An Effective Anti-Corruption Solution Should be Provided on Multi-Lingual Platforms

An Effective Anti-Corruption Solution Should be Provided on Multi-Lingual Platforms

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Doing business globally means having your #anticorruption plan in different languages. Proactive > Reactive

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Monday, February 23, 2015 - 2:35pm

CONTENT: Article

There are many public resources that have detailed information on how to create a compliance program that follows the rules for FCPA, OECD and the SEC. With many companies beginning to conduct business globally, having a system in place that addresses corruption is important; especially since business done on foreign soil is operated by a local native speaker representative. Many companies tend to have a plan in place and distribute them amongst their 3rd party business partners and suppliers, to ensure they are following their guidelines as well. But as we’ve seen in recent actions set forth by the SEC against the Bruker Corporation, making sure that anti-corruption compliance resources are available to contacts in their native language seems to be a must. In an article written by Peter Viksnins of the FCPA Blog, information between all parties involved must have the right resources to ensure proper anti-corruption procedures. Failure to do so, in Bruker Corporation’s case, is what gave the SEC justification to proceed with action.      

“Bruker did not translate its training presentations on FCPA, ethics, or compliance issues into local languages, including Mandarin. And although Bruker implemented an FCPA policy in 2006, it failed to translate that policy into Mandarin and relied mainly on its China-based managers to ensure that employees understood the potential FCPA implications of doing business with SOEs. Also, while Bruker periodically distributed its Code of Conduct (containing its gifts and entertainment policies) and employee handbook to employees worldwide, it again failed to translate these documents into local languages, including Chinese.”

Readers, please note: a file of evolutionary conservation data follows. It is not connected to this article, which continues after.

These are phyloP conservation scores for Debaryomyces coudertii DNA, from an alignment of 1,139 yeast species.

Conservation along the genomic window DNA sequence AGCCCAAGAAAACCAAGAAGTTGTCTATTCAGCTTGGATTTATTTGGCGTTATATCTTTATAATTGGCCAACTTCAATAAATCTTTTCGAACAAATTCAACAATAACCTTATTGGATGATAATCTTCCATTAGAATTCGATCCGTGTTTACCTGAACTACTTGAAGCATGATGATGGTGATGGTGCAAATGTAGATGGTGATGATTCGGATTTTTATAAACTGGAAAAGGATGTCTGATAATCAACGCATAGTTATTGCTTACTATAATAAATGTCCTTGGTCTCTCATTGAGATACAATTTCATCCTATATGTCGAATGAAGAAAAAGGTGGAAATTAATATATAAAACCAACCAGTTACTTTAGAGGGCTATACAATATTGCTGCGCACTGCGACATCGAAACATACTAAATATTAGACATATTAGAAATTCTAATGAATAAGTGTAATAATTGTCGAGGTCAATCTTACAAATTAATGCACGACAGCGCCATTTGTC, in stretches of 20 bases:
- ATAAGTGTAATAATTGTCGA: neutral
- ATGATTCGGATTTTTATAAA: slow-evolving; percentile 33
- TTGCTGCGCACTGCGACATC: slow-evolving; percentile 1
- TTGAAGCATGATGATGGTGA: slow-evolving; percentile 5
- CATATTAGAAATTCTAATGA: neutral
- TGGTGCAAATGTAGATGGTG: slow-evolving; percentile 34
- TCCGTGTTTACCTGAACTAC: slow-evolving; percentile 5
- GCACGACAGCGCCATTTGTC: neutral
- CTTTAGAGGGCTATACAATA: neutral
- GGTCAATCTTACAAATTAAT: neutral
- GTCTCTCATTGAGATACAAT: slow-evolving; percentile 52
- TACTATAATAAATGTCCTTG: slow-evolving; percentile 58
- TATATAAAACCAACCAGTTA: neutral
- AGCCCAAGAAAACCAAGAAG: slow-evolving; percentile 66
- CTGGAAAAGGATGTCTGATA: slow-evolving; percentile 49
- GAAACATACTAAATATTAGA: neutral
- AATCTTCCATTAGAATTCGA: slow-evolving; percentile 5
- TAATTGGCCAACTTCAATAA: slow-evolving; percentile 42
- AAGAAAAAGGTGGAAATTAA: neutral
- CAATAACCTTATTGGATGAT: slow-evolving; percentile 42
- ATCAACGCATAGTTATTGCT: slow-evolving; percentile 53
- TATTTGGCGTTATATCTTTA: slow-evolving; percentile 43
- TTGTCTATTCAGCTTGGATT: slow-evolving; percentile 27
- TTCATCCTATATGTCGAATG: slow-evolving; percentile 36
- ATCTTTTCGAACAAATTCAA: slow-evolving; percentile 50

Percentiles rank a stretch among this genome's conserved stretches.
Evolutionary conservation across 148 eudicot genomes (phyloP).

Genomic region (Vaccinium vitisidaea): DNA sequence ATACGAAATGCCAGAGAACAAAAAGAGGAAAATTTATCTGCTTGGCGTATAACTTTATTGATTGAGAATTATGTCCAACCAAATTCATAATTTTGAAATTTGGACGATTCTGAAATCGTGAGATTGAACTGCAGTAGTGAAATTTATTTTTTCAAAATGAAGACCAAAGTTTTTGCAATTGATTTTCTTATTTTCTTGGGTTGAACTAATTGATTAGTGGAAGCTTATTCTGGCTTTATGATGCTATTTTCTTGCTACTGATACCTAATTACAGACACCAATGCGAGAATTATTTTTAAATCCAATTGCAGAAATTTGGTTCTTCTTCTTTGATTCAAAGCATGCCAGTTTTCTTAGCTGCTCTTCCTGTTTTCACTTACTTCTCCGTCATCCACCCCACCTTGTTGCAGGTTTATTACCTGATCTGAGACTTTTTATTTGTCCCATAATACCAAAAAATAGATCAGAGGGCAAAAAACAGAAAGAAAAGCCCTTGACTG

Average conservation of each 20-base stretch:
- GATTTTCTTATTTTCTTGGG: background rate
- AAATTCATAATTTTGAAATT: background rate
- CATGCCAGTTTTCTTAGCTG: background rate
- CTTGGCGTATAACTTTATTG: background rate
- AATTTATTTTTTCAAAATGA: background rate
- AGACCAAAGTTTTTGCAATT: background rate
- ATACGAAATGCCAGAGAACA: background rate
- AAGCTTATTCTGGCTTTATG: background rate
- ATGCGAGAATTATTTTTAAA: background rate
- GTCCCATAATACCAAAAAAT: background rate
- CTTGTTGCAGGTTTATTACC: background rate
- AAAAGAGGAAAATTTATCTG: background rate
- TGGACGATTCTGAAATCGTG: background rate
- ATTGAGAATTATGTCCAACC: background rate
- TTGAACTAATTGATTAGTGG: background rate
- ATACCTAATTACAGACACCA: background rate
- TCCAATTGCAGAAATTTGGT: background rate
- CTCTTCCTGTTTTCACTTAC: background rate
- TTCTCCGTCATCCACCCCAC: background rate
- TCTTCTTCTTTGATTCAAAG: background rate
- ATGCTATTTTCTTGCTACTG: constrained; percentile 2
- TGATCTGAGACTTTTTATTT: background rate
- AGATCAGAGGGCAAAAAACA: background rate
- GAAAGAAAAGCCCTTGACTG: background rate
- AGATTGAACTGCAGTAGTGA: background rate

Other items such centralizing the information, making it accessible to all parties, and having mechanisms in place to monitor employees, partners, and suppliers was also an issue that was addressed.

“Bruker also failed to adequately monitor and supervise the senior executives at the Bruker China Offices to ensure that they enforced anti-corruption policies or kept accurate records concerning payments to Chinese government officials. The Bruker China Offices had no independent compliance staff or an internal audit function that had authority to intervene into management decisions and, if appropriate, take remedial actions.”

Moving forward, companies are going to need to find better solutions that give companies the ability to centralize, monitor, and train 3rd party business partners. A solution that can provide this and deliver it in a multi-language platform would be ideal for companies for complying with SEC and DOJ regulations. Cloud based solutions are creating more efficient ways for companies to handle their anti-corruption needs. Learn more on how to establish a cloud-based solution with your existing risk management policy, click here.